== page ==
Wests Tigers v Sea Eagles preview
3 hours ago | Tim Costello
To an outsider, betting on rugby - whether league or union - is the same, regardless of which version is being played. However, there are subtle differences that can make or break the less experienced bettor. Here, we take a look at which markets work best with rugby league.
Betting as matches unfold adds a new degree of tension and excitement, but league has an advantage over union, in that many turnovers are much easier to anticipate. Once the sixth tackle is made for the forced turnover, odds can shift drastically, and this makes good timing all the more lucrative, compared to the less ‘black and white' discourse of a union game where human error is much more of an element.
On the flipside, league's faster overall pace requires quicker decision making from the bettor. However, for those using possession turnover as a justifying factor in placing an in-play bet, the physical strength of a team - over its vision and aerial prowess - is more of a consideration in league. This is because line-outs are not an element in league matches, with scrums instead being undertaken if the ball goes into touch.
How scrums have evolved over the past twenty years.
The 2021 World Cup's format inspires countries with a lesser capacity for rugby league to make additional efforts in coaching and structural development. The upcoming World Cup itself will be an object of curiosity when it comes to this market, especially if the results of the last one are anything to go by. Back in 2017, Lebanon caused a shock, leading a France team twelve rank places above it at half-time in their opening game, and going on to win it. Tonga also offered an example of how complacency can ‘break' the half/full-time markets, coming from a 16-2 half-time deficit to beat a more fancied New Zealand 28-22.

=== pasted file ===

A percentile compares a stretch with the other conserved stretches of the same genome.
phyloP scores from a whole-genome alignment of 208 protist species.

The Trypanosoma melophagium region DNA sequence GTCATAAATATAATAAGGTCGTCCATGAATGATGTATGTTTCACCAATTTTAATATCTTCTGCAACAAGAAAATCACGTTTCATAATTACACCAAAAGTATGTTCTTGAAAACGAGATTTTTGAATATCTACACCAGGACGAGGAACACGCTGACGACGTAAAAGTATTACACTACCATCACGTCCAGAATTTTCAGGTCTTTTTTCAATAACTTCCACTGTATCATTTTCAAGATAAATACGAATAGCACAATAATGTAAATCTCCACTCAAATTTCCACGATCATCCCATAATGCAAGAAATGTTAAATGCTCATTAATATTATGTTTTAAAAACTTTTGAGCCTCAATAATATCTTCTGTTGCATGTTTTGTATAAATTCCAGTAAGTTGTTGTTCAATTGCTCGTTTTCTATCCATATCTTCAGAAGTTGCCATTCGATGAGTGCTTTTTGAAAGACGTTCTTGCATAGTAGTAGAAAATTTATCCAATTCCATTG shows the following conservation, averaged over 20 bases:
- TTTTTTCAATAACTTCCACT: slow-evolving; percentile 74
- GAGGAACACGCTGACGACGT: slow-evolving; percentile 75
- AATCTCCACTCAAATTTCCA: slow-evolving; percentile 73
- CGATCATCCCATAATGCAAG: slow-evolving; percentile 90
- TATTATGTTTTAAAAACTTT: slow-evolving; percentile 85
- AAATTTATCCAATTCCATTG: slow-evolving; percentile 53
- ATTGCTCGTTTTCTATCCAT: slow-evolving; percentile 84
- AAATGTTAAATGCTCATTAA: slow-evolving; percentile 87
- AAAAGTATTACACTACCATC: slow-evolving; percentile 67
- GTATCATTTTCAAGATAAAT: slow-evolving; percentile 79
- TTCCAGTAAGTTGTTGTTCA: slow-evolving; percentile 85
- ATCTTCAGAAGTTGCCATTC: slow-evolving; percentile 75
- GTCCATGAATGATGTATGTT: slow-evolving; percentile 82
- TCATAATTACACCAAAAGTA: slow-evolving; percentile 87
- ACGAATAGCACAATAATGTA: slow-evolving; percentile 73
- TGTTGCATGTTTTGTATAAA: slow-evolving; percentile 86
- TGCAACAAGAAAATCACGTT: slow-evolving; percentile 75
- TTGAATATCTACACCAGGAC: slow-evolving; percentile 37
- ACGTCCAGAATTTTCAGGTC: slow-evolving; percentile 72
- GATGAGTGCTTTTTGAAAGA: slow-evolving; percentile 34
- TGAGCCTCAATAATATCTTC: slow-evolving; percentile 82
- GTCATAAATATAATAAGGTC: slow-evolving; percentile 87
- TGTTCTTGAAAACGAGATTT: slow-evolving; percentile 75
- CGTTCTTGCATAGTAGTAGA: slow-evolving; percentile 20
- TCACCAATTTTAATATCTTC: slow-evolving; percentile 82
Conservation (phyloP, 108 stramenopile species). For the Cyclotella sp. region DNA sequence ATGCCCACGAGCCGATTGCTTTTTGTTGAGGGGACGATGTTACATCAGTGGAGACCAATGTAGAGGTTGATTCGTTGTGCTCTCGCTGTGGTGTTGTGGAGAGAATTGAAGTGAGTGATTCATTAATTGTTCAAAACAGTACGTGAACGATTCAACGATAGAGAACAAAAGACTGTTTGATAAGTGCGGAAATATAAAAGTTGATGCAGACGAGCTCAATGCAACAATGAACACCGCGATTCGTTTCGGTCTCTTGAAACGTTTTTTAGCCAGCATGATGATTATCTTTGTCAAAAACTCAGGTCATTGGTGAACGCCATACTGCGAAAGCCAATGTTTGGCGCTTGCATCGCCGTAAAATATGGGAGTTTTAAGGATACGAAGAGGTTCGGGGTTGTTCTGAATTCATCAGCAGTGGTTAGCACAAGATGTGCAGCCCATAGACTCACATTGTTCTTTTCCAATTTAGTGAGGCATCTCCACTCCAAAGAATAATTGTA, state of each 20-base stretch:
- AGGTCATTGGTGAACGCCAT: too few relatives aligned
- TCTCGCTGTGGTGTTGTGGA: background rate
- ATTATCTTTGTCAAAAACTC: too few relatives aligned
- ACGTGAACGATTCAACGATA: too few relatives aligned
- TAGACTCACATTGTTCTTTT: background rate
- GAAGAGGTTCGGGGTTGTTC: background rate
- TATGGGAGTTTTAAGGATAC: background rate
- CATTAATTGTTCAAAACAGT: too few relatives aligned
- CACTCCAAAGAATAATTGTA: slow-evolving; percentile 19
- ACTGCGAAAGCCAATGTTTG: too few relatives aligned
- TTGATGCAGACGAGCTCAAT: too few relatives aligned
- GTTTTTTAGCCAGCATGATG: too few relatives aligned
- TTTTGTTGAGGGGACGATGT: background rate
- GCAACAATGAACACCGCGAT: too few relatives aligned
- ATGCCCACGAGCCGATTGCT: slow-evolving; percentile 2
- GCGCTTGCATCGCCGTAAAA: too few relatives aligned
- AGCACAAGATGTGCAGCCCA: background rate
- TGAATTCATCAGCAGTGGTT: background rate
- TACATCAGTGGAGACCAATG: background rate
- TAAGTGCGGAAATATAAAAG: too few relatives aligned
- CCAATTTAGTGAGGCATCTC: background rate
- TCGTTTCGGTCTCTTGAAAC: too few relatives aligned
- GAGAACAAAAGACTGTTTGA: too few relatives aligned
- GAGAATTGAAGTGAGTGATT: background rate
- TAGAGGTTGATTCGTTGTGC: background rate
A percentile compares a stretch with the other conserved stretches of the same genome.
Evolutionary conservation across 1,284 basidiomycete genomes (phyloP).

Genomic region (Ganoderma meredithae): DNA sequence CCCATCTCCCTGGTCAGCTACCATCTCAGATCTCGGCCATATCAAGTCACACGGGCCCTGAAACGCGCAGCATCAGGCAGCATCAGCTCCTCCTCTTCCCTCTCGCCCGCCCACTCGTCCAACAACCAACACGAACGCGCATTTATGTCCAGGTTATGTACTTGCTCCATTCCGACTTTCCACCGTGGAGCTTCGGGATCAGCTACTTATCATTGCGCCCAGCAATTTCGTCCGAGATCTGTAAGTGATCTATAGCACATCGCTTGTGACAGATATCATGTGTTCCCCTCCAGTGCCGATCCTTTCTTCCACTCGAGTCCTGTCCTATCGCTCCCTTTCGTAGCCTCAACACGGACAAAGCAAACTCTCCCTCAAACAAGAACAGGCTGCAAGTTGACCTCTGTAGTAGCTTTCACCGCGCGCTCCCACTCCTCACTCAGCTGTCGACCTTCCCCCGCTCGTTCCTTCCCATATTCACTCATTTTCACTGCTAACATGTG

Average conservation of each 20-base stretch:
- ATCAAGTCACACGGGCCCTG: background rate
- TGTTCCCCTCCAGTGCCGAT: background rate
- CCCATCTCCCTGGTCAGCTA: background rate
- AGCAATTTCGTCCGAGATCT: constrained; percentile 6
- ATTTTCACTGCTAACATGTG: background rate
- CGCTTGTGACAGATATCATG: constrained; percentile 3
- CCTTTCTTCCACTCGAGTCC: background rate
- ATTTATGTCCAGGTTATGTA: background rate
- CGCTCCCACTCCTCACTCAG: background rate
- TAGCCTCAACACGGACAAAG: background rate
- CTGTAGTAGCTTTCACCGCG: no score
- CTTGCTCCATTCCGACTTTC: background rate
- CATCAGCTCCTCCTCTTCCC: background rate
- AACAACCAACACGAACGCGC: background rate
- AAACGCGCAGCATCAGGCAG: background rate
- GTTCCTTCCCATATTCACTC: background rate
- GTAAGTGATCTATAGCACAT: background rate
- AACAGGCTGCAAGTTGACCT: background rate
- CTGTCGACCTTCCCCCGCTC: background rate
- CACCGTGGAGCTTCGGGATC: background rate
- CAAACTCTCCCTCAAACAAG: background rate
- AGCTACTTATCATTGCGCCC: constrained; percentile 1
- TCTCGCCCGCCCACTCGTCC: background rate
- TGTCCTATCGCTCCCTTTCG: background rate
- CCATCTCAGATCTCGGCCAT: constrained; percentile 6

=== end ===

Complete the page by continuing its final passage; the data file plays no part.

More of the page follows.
Although the rugby league culture of countries like England and Australia is practically unrivalled, and the latter's national side with little further room for improvement on the apparent perfection that already exists, their opponents on the international stage can only get stronger. Shock half-time leads can only become more of a trend in the coming years, and while pre-existing quality will most often give stronger teams the last word, this niche market is certainly one to watch.
When placing a bet on the handicap market, the person doing so has full confidence in the stronger team to deliver an almighty beating onto the weaker one. Current rugby league betting odds markets have plenty of examples, and as the name implies, a handicap bet relies on one team to be correctly backed to win by a minimum margin - the handicap against them. A bettor's justification for placing a handicap bet can vary, but league placing, home advantage and dominance in the two teams' head-to-head record.
By extension, the latter also applies to special occasions, like the State of Origin series. In 2018, for instance, New South Wales defied odds against them, but those odds against them were largely down to a three- year streak of series losses to Queensland, rather than a lack of ability. In response to Queensland's dominance, handicap bets backing the Maroons to win at home with a handicap of 20 or more points against them (displayed as Queensland [-20] online).